October is American Cheese Month. I visited the land of cheese, Wisconsin, earlier this month and got in the cheese mood.
You’ll enjoy this picture.
The Splendid Table had a program on Cheesemaking with Janet Hurst author of the book Homemade Cheese: Recipes for 50 Cheeses from Artisan Cheesemakers. She bragged at how easy Chèvre , French for goat cheese, was to make. It is one of my favorite cheeses and it is pretty versatile. I’ve used it with chicken, appetizers, and salad dishes. I went to several stores on the search from Goat Milk and settled on powdered version. It was about $8 for a container that made about one gallon. It mixed easily and tasted good.
As per the recipe you need mesophilic and rennet to make the milk curdle into cheese. Mesophilic culture (far left in the picture) is used for most soft cheeses as well as any hard cheeses that are not heated over 102F. ‘Meso’ means middle and these cultures are great for cheese making where the recipe requires ‘middle’ temperatures (between 68F and 102F). Rennet (middle in the picture) contains many enzymes, including a proteolytic enzyme that coagulates the milk, causing it to separate into solids (curds) and liquid (whey).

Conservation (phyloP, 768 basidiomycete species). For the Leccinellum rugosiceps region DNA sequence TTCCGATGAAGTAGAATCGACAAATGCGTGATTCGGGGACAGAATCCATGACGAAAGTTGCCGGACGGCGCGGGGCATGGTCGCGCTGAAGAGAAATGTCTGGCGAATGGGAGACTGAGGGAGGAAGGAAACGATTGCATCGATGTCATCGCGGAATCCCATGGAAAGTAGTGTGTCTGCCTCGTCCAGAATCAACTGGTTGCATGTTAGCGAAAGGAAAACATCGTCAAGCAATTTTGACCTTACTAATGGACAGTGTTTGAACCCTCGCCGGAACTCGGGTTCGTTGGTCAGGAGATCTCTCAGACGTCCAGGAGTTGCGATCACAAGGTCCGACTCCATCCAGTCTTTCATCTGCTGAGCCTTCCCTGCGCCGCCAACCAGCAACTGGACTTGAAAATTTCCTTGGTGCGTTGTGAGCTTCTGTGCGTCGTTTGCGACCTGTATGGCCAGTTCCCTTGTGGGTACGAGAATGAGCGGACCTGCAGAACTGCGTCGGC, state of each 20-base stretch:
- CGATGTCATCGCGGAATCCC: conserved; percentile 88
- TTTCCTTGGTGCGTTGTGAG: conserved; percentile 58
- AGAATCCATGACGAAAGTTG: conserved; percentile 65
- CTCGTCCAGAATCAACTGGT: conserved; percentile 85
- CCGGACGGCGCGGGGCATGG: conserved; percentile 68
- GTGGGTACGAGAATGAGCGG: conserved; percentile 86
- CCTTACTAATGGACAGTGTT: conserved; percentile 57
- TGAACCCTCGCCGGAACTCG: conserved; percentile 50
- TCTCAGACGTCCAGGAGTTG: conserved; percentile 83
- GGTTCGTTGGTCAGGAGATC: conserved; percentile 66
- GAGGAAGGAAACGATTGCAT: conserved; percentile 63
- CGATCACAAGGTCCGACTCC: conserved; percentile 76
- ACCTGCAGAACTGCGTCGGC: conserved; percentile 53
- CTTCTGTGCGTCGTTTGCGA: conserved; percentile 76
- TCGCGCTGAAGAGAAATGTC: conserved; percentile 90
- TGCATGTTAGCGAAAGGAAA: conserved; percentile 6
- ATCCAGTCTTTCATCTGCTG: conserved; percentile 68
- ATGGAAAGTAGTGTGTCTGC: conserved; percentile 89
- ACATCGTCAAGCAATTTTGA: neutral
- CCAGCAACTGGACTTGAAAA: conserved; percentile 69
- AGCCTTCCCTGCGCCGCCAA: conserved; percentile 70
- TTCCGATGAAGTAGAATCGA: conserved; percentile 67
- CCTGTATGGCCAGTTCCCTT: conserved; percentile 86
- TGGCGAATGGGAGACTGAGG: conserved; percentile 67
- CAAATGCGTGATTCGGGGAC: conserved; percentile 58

In the picture above, far right, is penicillium candidum, which I used in another cheese I’ll blog about later.
The mixture should sit at room temperature for 12-15 hours in a container covered by a cloth to form curds. The next day, pour the milk,water and curd mixture through a colander lined with cheesecloth.
The goat cheese mixture should hang over the sink or on the handle of a cabinet for another 12 hours so the curds stay in the cloth and the whey is filtered out.
Add in 1/2 to 1 tsp of non-iodinized salt to flavor. Serve plain or add your own seasonings like chives, minced onion or garlic. I was excited to add my lavender to a part of the batch.
The Fearless Cooking Club (TFCC) gathered to eat cheese. I used the homemade goat cheese for my favorite recipes: appetizers using goat cheese and dates and Ina Garten’s recipe for chicken, goat cheese and sun-dried tomatoes.
Cindy brought an assortment of cheesecakes
Char brought an oh so creamy, cheesy dish of chile rellenos.
We were so ambitious, we thought about fondue, but ran out of time. Maybe next time when we think about having a raclette party
Patty’s points on Chèvre:
1. You can use whole milk or goat milk to make it depending on your taste.
2. It does not take very long to heat up the milk to 85 degrees F so watch the thermometer closely.
3. I found the powdered goat milk was more economical. Once I opened the container I put the rest of the powdered goat milk in the refrigerator.
4. The biggest issue was obtaining the rennet and the mesophilic culture. I was lucky that a cheese shop I pass everyday on the way to work had the items and were very helpful with my questions.
On my next post I’ll show two more cheeses I made including brie (if you can believe it). Until next time.